“He called” (ver. Ezekiel 9:1)—He who had formerly spoken—the Lord (comp. Ezekiel 9:4). The loud voice corresponds to the greatness of the abominations that cry to God. God speaks to the ministers of His vengeance, and announces to them that now it is time to go to work. The visitation in itself may also be used in a good sense: that it is here penal, lies in the connection with the foregoing, according to which Jerusalem can only be the object of the divine anger, and also in the summons, founded on the actual state of things, to the ministers of God to provide themselves with destructive weapons. The six men in ver. Ezekiel 9:2 can only be angels in human form, which they must assume to be visible to the prophet. For only thus do they suit as the retinue of the man clothed in linen, who on sure grounds can be no other than the angel of the Lord, and whom we never see accompanied with any other retinue than that of the lower angels; comp. for ex. Zechariah 1:11 f. and Joshua 5:14, where the angel of the Lord designates himself as the Prince of the host of the Lord. The men come from the north, because the earthly foes were to come thence, whom the proper factors, the heavenly powers, employ as their instruments (comp. ch. Ezekiel 1:4; Jeremiah 1:14). That the man clothed in linen is the angel of the Lord, appears from Daniel 10:5, Daniel 12:6-7, where Michael, the angel of the Lord (comp. Beiträge, i. p. 166, and the comm. on ch. Revelation 12 of Revelation), is designated in the same way,—a remarkable coincidence between the two prophets of the exile. But the thing itself shows that the man clothed in linen is no other than the angel of the Lord. The clothing is that of the earthly high priest. All the different pieces of raiment of the earthly high priest are, according to Leviticus 16:4, Leviticus 16:23, of linen: hence is explained also the plural, linen garments. The earthly high priest cannot be here intended. But the Antitype of the same, the heavenly High Priest and Intercessor, is the Angel of the Lord, the Angel of the covenant ( Malachi 3:1), who in Zechariah 1:12 makes intercession for the covenant people, and to whom the Lord answers with good and comfortable words. The high priest appears in Zechariah 3 as a type of Christ, and a figure of the angel of the Lord (comp. the Christol. on the passage). But we have to regard the man clothed in linen not alone as appointed to the work of delivering the pious—not as standing in opposition to the six ministers of righteousness. The protection of the pious is his privilege; but the work of vengeance also stands under his control. The six are to be regarded as absolutely subordinate to him, executing the work of destruction only by his order and under his authority. We must regard this as antecedently probable, because the angel of the Lord is elsewhere represented as the leading personage in the great judgments of God, which are executed in the interest of the kingdom of God. It was he, for ex., who, as the “destroying angel,” smote the first-born of Egypt ( Exodus 12:23, compared with vers. Exodus 12:12-13). Especially here the number seven leads to the intimate connection of the man clothed in linen with the six. The former also appears at the altar, so that he thus belongs to the eagles, who gather where the carcase is, comes in the midst of the rest, who follow after him. In ch. Ezekiel 10:2, Ezekiel 10:7, the man clothed in linen is expressly declared to be he who executes the judgments of the Lord: the burning of the city proceeds from him, and this is inseparably connected with the slaying of the guilty inhabitants. According to ver. Ezekiel 9:5 here, “pass through the city after him” the angels in the work of destruction are the retinue of the angel. In ver. Ezekiel 9:11, after the completion of the work of destruction, the man clothed in linen says, “I have done as Thou hast commanded me.” Accordingly, the order for destruction is especially addressed to him. The man clothed in linen has an inkhorn on his loins: the Orientals to this day often carry the inkhorn in the girdle at the side. The use to be made of the inkhorn we learn from ver. Ezekiel 9:4. It serves to mark the foreheads of the elect. It is a question whether it is intended at the same time for inscribing them in the book of life, which is first mentioned in Exodus 32:32 (comp. Psalms 69:28, and on Revelation 20:12). This is indeed probable, especially on account of the fundamental passage, Isaiah 4:3, “Every one that is written for life in Jerusalem.” Accordingly the inscription in the book of life is to be regarded as the original act, the marking on the forehead as the consequence. The ministers of vengeance “came and stood by the brazen altar.” The brazen altar is the altar of burnt-offering. This is the place of transgression. There lies accumulated the unexpiated iniquity of the whole people, instead of the rich treasure of faith and love that should lie there embodied in offering. The ministers of God appear in the place of transgression, to glorify Him in the fall of those who would not glorify Him by their life. In the one or the other way He must necessarily come to His right and to His honour in them. The delineation of sin also, in ch. Ezekiel 8, involves the principle that, ideally taken, all the sins of the people are committed in the temple. The fundamental passage is Amos 9. The Lord appears on the point of punishing the sins of Israel upon the altar, on which they are heaped up. The angels stand beside the desecrated altar, awaiting the beck and command of God. He whose spiritual eye was opened to see them standing there, could only look with deep horror on the people, filled with joyful hopes of the future. According to ver. Ezekiel 9:3, the glory of God moves from the most holy place, where it sat over the cherub, the ideal unity of the cherubim, to the gate of the sanctuary, near which the altar stood, to give orders to His ministers standing at the altar. First in ver. Ezekiel 9:4, the order is issued to the man clothed in linen, to make a sign on the forehead of the men who are the objects of sparing mercy, because they have kept themselves free from the community of corruption. By the sign one is separated from the mass. This may be done according to circumstances, either for honour or dishonour, for salvation or for destruction. In Psalms 78:41 the marking is dishonouring. To mark, stands there as the Latin notare, for to dishonour: here, where the mass is devoted to destruction, the marking is one that honours and saves. The marking takes place on the forehead, the place where the sign is most easily seen. The sign on the forehead here, the symbolic expression of the truth that God in great judgments holds the sheltering hand of His grace over His own, that He “knoweth how to deliver the godly out of temptations” ( 2 Peter 2:9), corresponds to the sprinkling with blood of the door-posts of those who are to be spared in the judgment upon Egypt in Exodus 12, where Grotius justly remarks, “He marks the foreheads, not the door-posts, as formerly in Egypt, because the act of deliverance was to be wrought, not for whole families, but for individuals, and indeed the elect.” At that time stood house against house, people against people; now the great separation is to be among the people themselves. We have here the fundamental passage for the sealing of the elect on their foreheads in Revelation 7:2-3. The marking secures not against any share in the divine judgments; this would not correspond with the nature of the divine righteousness, as even the elect are in many ways affected with the prevailing corruption (comp. Isaiah 6:5): it secures only against being swept away with the wicked ( Psalms 28:3), against an evil death, and all that would stand in contradiction with the rule that “all things work together for good to them that love God” ( Romans 8:28). We have an example of the fulfilment of this symbolic prophecy in Jeremiah, whose life was preserved in the taking of the city. A personal application of the general truth here expressed we have in that which the Lord by Jeremiah says to the God-fearing Ebed-melech (ch. Jeremiah 39:16-18), “Behold, I will bring my words upon this city for evil, and not for good; and they shall be before thee in that day. But I will deliver thee in that day; . . . and thou shalt have thy life for a prey, because thou hast trusted in me.” So also is it said to Baruch in Jeremiah 45:5, “Behold, I will bring evil upon all flesh; but thy soul will I give unto thee for a prey, in all places whither thou goest.” The “old men” in Ezekiel 9:6, which forms the fundamental passage for 1 Peter 4:17, “Judgment must begin at the house of God,” are the seventy elders in ch. Ezekiel 8:11. The sanctuary, often elsewhere the dwelling-place of the whole people, appears here specially as the dwelling-place of their representatives: on the other hand, the mass of the people is assigned to the city, which, however, forms no counterpart to the temple, but is, as it were, a chapel of case to it. In Ezekiel 9:7, in the words, “Defile the house, and fill the courts with the slain,” that which has already taken place is approved in the form of an order, to connect it with the actual order, “Go ye forth.” The expression has the air of military abruptness. The uncleanness of the human corpse is, according to the law, especially great ( Numbers 19:11), much greater than that of the animal carcase ( Leviticus 11:24). It is here peculiarly great, as it concerns those who perish amidst their sins. The house is defiled by the corpses, which are heaped in its courts. Nothing is said, either here or in Ezekiel 9:6, of any being slain in the house. The prophet, in Ezekiel 9:8, does not express his own feeling, but speaks from the soul of those upon whom the judgment of God has fallen, and appears as their representative: only on this supposition, for which there is abundance of analogy, is his speech conceivable. The remnant is the remnant in full that was left, after the Assyrian and the former Chaldean visitation. The small election, consisting of those marked, is overlooked. But the exiles come not into account, according to the view of those whom the prophet represents. The Inhabitants of Jerusalem regarded themselves as the whole of Israel, and the exiles as a cut off and rejected branch of the vine (ch. Ezekiel 11:15).  In the divine answer in Ezekiel 11:9, which turns away the complaint by reference to the greatness of the people’s guilt, Israel is the whole, Judah the part, in which the whole at that time alone continued to exist. For the ten tribes, as branches cut off, come not into account: they could attain again to significance only by renewed connection with the vine, which was prepared by the exile of Judah, and partly accomplished. The fearful extent of the moral declension is referred to this, that they say, “The Lord hath forsaken the land, and the Lord seeth not.” On this Michaelis remarks: “The source of all transgression is the denial of the providence of God.” To this denial they have attained, inasmuch as, from defect in the acknowledgment of their sins, they can discover no reason in their misfortunes; rather must they see in them, as they are, witnesses against the power and good-will of their God. The man clothed in linen says, in Ezekiel 9:11, “I have done as Thou hast commanded me”—in both respects, the destruction and the preservation. The first comes pre-eminently into account. For only destruction is mentioned in the immediate context. We have here the transition from the slaying of the citizens to the destruction of the city, of which the following chapter treats. Our verse forms the close of the former work.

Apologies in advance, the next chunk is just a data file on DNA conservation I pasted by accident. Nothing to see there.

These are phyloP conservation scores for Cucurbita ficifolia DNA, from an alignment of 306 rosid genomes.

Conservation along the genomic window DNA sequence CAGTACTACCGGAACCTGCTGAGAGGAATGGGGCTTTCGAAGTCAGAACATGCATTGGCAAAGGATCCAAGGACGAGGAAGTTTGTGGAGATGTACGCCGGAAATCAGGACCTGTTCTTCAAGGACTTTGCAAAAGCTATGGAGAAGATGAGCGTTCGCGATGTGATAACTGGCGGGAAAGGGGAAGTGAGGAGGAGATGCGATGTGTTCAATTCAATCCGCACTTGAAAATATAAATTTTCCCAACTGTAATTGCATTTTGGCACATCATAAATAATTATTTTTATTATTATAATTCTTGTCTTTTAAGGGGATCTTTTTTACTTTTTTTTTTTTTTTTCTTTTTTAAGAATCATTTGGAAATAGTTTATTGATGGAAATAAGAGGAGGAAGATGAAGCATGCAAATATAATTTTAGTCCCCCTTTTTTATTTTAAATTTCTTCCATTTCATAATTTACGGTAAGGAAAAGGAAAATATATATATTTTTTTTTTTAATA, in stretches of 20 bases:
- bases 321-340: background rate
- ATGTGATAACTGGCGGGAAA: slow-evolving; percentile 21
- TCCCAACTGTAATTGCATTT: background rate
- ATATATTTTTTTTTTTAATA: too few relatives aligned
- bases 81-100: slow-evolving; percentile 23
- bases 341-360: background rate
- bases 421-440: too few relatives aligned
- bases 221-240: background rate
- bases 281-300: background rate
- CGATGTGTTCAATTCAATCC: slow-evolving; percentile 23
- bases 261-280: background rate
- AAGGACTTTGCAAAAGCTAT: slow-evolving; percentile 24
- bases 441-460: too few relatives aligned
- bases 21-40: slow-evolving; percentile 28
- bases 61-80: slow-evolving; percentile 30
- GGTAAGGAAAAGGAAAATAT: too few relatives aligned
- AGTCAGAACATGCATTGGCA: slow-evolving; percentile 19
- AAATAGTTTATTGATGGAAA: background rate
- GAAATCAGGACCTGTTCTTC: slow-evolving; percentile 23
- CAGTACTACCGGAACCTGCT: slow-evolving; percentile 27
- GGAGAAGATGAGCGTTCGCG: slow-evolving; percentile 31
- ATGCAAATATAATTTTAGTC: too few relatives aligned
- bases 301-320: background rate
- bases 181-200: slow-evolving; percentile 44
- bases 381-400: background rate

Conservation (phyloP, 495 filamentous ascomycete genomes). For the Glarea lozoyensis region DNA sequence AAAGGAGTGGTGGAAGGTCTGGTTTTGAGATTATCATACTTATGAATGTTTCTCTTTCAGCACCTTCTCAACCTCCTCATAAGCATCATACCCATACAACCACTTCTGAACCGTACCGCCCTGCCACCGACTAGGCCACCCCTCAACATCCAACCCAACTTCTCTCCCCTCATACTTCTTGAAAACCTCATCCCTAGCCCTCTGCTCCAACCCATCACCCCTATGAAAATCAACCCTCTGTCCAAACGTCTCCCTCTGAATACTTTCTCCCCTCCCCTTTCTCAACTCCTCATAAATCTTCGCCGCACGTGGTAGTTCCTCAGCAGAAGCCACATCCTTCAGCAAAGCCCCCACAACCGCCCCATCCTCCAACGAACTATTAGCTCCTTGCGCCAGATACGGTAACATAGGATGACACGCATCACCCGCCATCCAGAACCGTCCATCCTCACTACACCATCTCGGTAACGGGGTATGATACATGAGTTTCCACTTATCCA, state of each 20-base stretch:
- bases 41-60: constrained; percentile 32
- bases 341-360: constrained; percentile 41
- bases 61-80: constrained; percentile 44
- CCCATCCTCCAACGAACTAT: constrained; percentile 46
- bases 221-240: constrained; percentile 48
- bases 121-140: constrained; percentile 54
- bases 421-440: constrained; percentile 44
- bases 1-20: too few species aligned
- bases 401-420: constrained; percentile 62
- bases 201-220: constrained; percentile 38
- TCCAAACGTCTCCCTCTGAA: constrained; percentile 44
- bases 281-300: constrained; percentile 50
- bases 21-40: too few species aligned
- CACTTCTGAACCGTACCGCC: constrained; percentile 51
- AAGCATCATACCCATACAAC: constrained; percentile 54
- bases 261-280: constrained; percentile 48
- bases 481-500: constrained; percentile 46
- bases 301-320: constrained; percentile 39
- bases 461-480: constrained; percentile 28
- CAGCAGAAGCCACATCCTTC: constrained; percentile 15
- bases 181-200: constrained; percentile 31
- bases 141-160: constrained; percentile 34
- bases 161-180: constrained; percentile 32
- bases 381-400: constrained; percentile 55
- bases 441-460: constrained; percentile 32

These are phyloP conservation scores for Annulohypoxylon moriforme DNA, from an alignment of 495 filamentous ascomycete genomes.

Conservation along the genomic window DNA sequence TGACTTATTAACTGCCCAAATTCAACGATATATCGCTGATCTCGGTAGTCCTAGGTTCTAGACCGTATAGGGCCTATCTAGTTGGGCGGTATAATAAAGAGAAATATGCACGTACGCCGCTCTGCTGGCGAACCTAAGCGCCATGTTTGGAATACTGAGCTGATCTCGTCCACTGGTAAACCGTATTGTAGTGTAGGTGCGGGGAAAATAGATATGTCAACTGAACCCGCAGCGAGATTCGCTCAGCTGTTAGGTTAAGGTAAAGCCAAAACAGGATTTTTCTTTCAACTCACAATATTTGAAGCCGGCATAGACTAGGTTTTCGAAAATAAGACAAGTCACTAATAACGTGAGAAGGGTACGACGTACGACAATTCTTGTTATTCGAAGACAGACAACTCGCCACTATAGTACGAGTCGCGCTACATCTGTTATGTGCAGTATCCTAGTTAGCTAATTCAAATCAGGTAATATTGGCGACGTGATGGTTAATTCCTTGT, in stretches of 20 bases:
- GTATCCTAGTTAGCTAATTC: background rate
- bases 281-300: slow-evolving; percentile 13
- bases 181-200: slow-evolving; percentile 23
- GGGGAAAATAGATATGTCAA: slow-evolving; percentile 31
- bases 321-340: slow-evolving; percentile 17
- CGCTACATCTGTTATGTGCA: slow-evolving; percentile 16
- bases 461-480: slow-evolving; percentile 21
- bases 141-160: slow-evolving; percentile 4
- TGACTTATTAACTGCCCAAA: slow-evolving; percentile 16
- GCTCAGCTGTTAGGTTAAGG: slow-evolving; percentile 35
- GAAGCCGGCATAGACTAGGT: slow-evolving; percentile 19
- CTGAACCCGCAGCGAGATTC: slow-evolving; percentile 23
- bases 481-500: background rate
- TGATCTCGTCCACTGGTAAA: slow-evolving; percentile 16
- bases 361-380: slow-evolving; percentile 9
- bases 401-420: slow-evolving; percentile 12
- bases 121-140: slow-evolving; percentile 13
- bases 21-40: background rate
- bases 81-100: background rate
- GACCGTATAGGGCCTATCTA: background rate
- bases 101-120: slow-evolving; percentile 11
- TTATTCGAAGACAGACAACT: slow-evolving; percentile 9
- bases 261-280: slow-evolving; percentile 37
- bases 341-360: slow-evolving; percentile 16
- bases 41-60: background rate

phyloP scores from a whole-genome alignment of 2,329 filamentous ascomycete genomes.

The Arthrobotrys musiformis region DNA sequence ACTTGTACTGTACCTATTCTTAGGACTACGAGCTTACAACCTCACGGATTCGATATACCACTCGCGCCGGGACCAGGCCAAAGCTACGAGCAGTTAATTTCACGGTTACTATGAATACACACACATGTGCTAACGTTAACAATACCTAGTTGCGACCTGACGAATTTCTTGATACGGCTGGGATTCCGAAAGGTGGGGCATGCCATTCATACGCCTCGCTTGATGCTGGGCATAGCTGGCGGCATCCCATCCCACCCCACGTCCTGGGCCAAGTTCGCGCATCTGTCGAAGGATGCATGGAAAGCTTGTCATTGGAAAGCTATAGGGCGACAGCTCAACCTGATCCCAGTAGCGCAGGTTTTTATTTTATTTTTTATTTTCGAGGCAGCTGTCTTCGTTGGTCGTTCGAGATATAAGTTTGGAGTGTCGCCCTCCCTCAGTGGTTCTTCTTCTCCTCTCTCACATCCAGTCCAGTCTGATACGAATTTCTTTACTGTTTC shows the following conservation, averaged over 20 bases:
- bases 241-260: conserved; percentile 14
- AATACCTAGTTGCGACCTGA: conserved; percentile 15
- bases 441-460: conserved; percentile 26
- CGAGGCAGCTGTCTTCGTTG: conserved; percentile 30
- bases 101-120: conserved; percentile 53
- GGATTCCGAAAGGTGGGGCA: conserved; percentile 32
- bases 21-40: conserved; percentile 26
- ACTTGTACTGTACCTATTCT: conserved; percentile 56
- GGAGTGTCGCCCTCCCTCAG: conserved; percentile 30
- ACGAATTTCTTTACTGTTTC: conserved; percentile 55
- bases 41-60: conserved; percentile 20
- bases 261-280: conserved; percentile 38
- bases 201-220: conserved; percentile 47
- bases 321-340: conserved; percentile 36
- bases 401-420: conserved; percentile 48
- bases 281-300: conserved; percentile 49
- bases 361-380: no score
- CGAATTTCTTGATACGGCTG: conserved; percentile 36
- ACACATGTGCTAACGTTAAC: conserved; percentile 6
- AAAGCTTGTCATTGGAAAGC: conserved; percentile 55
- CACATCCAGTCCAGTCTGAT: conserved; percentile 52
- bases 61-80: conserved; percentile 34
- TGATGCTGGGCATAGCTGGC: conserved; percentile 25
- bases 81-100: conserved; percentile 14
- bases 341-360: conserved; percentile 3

נאשאר is the 3 perf., with א inserted, which bore takes the place of a noun: a he-remained-over.
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Hengstenberg, Ernst. "Commentary on Ezekiel 9". Hengstenberg on John, Revelation, Ecclesiastes, Ezekiel & Psalms. https://studylight.org/
the First Week of Advent